“This interdisciplinary endeavor connects top research teams and provides a synthesized approach in the search for planets with the greatest potential for signs of life,” says Jim Green, NASA’s Director of Planetary Science. “The hunt for exoplanets is not only a priority for astronomers, it’s of keen interest to planetary and climate scientists as well.”
The first exoplanet around a star like our sun was only discovered in 1995, but Kepler space telescope, launched six years ago, has identified more than 1,000.
The new initiative – the Nexus for Exoplanet System Science, or “NExSS” – hopes to better understand the various components of an exoplanet, as well as how the planet stars and neighbour planets interact to support life.
NExSS will tap into the collective expertise from each of the science communities supported by NASA’s Science Mission Directorate:
Earth scientists develop a systems science approach by studying our home planet.
Planetary scientists apply systems science to a wide variety of worlds within our solar system.
Heliophysicists add another layer to this systems science approach, looking in detail at how the Sun interacts with orbiting planets.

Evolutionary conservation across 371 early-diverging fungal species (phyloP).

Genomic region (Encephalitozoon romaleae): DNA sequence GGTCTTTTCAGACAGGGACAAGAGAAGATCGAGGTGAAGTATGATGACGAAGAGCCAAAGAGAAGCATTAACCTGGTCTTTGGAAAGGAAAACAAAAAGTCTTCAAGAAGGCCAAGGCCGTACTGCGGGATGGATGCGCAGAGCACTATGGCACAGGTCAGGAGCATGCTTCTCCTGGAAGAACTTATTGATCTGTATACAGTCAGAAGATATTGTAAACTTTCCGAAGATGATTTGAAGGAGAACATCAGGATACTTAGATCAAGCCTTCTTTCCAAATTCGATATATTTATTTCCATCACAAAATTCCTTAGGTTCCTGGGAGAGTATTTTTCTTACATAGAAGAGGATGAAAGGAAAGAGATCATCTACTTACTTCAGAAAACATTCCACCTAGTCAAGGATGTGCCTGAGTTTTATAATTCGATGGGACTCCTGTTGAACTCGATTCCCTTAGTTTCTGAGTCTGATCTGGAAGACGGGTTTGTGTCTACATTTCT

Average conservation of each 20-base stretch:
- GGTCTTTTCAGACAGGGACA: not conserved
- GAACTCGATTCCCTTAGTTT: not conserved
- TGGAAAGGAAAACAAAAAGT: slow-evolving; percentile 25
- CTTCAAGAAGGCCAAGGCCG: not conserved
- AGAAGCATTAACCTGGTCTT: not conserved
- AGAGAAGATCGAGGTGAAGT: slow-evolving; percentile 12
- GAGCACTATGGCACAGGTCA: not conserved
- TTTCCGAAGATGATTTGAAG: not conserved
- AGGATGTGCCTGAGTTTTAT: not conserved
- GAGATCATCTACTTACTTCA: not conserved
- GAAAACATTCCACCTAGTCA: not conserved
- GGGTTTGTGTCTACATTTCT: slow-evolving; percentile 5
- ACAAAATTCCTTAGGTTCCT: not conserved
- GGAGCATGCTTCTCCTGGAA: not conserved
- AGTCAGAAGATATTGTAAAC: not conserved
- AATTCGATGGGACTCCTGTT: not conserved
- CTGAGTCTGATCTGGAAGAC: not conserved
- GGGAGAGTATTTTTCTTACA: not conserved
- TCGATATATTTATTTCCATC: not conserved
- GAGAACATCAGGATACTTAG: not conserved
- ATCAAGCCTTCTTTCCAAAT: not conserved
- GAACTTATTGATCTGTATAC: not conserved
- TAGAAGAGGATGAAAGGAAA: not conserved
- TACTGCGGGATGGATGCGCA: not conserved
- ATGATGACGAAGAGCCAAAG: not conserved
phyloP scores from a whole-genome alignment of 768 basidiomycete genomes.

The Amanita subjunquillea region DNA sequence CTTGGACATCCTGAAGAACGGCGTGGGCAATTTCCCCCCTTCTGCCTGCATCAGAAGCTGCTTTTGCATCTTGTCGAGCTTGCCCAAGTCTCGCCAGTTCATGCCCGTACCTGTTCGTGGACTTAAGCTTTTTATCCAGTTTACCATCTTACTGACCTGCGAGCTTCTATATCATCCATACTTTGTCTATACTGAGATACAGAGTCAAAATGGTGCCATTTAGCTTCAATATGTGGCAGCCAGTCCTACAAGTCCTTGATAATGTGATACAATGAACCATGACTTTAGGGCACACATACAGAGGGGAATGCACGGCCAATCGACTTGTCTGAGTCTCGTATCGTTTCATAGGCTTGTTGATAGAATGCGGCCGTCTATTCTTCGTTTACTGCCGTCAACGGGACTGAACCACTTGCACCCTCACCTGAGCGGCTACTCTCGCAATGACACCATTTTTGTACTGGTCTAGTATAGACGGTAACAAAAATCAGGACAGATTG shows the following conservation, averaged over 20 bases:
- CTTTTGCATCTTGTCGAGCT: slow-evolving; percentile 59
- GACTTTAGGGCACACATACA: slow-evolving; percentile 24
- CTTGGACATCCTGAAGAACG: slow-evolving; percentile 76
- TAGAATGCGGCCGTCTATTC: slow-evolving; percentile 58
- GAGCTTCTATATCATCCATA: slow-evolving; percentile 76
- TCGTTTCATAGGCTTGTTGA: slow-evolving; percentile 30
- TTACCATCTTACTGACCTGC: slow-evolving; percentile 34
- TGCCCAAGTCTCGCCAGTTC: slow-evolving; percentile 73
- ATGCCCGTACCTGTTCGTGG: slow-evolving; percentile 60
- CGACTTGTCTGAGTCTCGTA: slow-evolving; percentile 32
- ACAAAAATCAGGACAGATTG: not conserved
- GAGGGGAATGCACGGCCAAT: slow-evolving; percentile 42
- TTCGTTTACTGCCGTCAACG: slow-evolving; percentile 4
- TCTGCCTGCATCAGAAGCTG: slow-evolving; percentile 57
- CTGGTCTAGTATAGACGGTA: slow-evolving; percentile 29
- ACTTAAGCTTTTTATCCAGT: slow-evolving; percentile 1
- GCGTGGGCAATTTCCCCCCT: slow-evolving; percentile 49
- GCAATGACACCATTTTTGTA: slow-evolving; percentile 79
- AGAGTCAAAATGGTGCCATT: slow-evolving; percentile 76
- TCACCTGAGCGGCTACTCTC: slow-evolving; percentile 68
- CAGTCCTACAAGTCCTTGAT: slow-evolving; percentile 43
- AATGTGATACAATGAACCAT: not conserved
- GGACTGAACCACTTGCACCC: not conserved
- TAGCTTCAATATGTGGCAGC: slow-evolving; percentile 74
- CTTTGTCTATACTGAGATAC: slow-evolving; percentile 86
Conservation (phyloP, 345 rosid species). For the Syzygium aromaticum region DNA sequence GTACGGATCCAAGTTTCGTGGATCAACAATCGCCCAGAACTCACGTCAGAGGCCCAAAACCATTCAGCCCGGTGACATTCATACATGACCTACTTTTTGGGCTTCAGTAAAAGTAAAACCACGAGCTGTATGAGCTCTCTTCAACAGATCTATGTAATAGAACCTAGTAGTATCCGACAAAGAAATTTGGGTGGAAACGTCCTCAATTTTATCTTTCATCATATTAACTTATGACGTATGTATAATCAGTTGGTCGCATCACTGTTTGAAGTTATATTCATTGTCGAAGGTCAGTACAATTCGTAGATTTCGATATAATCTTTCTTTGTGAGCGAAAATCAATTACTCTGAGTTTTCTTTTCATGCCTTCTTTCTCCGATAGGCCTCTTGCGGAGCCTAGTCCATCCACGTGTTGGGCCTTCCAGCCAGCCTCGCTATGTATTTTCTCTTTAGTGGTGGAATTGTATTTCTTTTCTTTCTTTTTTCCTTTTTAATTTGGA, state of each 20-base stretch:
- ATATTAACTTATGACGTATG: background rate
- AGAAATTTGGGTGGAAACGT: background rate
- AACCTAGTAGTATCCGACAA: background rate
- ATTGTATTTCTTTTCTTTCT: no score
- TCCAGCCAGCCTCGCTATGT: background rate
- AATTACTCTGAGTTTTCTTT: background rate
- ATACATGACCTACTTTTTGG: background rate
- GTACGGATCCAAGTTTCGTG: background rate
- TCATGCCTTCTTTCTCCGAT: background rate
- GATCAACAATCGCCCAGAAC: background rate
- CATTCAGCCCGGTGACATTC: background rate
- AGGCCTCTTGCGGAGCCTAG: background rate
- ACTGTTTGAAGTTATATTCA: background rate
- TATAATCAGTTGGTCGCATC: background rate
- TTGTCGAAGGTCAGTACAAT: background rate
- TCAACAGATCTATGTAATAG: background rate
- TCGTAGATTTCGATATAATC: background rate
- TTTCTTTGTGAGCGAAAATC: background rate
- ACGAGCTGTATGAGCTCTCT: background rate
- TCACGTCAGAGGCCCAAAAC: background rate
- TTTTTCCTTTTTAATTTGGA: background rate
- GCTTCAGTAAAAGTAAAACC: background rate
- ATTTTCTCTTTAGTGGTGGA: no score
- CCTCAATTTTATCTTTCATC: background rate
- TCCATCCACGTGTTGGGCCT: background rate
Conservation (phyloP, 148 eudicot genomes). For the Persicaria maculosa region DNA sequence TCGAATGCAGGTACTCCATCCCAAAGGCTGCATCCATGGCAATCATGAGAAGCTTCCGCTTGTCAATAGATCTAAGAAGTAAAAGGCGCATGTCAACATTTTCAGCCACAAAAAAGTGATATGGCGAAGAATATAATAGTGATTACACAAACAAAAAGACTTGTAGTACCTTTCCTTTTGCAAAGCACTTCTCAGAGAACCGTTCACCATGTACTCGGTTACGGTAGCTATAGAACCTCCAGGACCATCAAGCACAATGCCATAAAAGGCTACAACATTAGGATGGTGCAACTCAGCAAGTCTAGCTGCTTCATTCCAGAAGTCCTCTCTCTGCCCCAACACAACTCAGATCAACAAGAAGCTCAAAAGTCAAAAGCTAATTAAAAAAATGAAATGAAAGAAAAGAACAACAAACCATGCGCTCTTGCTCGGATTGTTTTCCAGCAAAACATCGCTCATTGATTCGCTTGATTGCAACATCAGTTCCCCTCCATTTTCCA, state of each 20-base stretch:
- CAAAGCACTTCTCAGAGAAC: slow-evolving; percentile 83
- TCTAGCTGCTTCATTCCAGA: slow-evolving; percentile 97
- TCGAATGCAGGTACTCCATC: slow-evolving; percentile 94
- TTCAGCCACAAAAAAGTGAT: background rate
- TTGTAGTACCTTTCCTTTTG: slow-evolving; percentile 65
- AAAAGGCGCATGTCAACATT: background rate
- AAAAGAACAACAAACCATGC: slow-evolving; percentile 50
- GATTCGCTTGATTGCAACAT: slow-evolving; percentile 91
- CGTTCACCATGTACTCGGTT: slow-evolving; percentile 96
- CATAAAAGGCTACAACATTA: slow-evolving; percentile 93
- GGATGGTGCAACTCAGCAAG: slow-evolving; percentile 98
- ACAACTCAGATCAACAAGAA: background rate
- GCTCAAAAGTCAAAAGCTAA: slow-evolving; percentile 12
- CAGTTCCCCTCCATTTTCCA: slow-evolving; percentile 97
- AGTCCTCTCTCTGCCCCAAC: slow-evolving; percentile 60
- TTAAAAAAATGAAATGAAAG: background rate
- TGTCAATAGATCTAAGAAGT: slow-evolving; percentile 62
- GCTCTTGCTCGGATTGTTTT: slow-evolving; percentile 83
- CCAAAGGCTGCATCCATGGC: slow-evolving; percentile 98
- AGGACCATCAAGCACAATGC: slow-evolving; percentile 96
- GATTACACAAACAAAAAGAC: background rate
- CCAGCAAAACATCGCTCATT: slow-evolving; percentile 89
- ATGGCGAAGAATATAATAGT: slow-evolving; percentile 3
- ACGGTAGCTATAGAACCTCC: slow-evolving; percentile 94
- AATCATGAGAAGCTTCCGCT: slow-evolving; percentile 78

Astrophysicists provide data on the exoplanets and host stars for the application of this systems science framework.
Meanwhile, there’s bad news for those who hoped the Tau Ceti system could be home to an alternate Earth. It seems not.
Tau Ceti is a star in the constellation Cetus that is spectrally similar to the Sun. It is also the second closest star to the Sun, which has made it a popular setting for science fiction writers since at least 1949 when L. Sprague de Camp wrote The Queen of Zamba.
Dr. Durand Durand – inventor of the Positronic Ray in the 1968 movie Barbarella – came from a planet in the Tau Ceti system and planets from there feature in several Star Trek episodes as well as the movie Star Trek II: The Wrath of Khan.
But, as phys.org reports, Arizona State University researchers say it is looking less probable that life like ours will be found there.
Since December 2012 Tau Ceti has become even more appealing, thanks to evidence of possibly five planets orbiting it, with two of these – Tau Ceti e and f – potentially residing in the habitable zone.
Using the chemical composition of Tau Ceti, the ASU team modeled the star’s evolution and calculated its habitable zone. Although their data confirms that two planets (e and f) may be in the habitable zone it doesn’t mean life flourishes or even exists there.
“Planet e is in the habitable zone only if we make very generous assumptions. Planet f initially looks more promising, but modeling the evolution of the star makes it seem probable that it has only moved into the habitable zone recently as Tau Ceti has gotten more luminous over the course of its life,” explains astrophysicist Michael Pagano.
Bill Condie is a science journalist based in Adelaide, Australia.
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